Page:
As a manager, it's essential to know when and how to give credit and praise to the right people. This helps build motivation and trust between you and your employees.
Make sure you know what your employees are working on, how they are spending their time and track their results. When you are aware of your teams' individual efforts, you can easily show that you see and appreciate them, and give them appropriate credit.
Recognition for work done can be done through regular one-on-one meetings or through the use of a recognition tool. Using a recognition tool ensures that your recognition and appreciation is visible throughout the company and allows you to celebrate people who do great work on a larger scale.
Problem Solving Skills
What would a workplace be like if there were never any problems?
Problem solving is an essential part of a manager's job. Whether it's being able to plan your employees' work schedules or figuring out why staff turnover is higher this year, there are always problems to solve.
A good manager strives to identify and overcome various problems before they become bigger ones, and doing so requires exceptional attention to detail. By spotting problems before they reach their peak and identifying the root of the problem, you take the pressure off your employees and superiors.
At the end of the day, when you're the manager, it's all up to you. This means that you are not only responsible for your work, but also for the work of your employees.
Good managers take responsibility when things go wrong and take little credit when things go right. When employees see their managers take responsibility for their actions, they appreciate it and give it back.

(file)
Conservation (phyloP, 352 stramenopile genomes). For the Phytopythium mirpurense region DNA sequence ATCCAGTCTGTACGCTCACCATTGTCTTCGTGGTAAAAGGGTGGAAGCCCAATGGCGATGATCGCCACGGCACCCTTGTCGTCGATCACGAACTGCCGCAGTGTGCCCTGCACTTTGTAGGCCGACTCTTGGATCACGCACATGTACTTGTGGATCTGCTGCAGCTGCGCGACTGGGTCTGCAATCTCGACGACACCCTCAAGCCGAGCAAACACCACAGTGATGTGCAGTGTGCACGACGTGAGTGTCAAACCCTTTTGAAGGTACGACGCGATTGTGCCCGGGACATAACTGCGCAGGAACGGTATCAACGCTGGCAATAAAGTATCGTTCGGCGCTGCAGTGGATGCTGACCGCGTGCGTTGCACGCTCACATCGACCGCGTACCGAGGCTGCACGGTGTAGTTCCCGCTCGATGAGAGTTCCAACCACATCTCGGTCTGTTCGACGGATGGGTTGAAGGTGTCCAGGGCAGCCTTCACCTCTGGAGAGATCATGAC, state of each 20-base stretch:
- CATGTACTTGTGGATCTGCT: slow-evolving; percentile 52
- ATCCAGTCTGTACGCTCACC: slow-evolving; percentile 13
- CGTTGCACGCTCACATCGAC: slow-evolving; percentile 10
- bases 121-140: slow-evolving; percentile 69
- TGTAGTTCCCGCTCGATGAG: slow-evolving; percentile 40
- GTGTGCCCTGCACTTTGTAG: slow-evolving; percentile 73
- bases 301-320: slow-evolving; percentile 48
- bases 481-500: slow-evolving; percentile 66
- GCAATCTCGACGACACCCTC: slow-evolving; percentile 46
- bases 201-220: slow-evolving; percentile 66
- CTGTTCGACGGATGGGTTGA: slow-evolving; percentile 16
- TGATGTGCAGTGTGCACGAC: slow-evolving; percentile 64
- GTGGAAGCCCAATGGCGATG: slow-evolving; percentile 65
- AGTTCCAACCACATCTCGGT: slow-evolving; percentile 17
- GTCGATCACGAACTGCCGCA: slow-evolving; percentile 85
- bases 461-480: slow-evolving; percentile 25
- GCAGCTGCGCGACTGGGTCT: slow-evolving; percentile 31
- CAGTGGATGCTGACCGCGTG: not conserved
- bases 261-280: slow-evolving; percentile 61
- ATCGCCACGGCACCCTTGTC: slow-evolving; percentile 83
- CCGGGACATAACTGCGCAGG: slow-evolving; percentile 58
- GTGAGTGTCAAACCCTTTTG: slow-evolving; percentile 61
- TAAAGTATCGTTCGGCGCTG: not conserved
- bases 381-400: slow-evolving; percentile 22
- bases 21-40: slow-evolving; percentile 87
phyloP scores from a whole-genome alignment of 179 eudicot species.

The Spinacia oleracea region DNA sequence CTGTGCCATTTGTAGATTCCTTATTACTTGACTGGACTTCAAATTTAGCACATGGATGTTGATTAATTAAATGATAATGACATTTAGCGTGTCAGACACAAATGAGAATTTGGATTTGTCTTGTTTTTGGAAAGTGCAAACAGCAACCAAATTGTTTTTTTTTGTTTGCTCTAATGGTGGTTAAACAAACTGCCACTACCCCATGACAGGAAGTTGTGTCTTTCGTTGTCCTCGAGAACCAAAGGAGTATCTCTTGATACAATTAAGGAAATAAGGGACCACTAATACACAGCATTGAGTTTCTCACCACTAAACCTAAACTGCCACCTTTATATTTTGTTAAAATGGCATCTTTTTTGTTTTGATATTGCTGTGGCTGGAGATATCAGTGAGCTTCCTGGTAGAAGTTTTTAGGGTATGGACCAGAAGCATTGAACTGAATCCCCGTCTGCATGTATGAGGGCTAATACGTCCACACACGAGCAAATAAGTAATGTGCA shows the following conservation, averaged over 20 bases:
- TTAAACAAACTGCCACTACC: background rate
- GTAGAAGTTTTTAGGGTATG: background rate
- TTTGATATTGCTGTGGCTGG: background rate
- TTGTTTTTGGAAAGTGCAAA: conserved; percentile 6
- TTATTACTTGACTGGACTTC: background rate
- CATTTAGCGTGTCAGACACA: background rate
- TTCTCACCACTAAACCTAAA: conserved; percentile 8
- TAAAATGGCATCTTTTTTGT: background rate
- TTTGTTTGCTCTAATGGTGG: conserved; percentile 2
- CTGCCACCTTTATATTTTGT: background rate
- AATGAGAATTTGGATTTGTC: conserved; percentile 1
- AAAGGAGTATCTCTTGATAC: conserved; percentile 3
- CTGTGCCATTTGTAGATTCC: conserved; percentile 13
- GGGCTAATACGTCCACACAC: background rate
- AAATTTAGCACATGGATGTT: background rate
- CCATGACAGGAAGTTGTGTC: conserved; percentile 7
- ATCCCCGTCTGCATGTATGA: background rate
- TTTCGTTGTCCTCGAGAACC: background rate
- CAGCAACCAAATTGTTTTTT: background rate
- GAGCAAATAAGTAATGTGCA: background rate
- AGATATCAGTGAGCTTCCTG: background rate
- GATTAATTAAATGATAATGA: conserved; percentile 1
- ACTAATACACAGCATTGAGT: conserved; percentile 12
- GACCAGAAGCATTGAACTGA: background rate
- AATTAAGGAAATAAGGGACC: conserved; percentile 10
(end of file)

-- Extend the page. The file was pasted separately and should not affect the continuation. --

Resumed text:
When employees and managers take responsibility for their actions, processes run more smoothly and work is done efficiently. In addition, if employees know their manager has their back, they won't want to let them down.
Attitudes are contagious and it is up to managers to ensure that a positive attitude, not a negative one, is spread throughout the workplace.
As a manager, you need to ensure that team morale is high. Try to reduce stress and keep things fun at work by holding friendly competitions, such as offering a bonus for reaching a milestone or challenging the teams. You can organize and reward these competitions with recognition software to ensure the entire team is involved.
Your employees want to grow, so you need to give them the feedback that will help them improve. But the only way feedback will lead to real growth is if it's honest.
That means being truthful, in good times and bad.
When you give feedback, try to understand what happened and why it happened the way it did. Then you can give honest and helpful feedback without being critical or negative. Not only will you be showing honesty and trust to your employees, but you will also be contributing to their development without damaging their morale.
It's important to remember that if you are honest with your employees, they will return the favor, allowing you to work better as a team.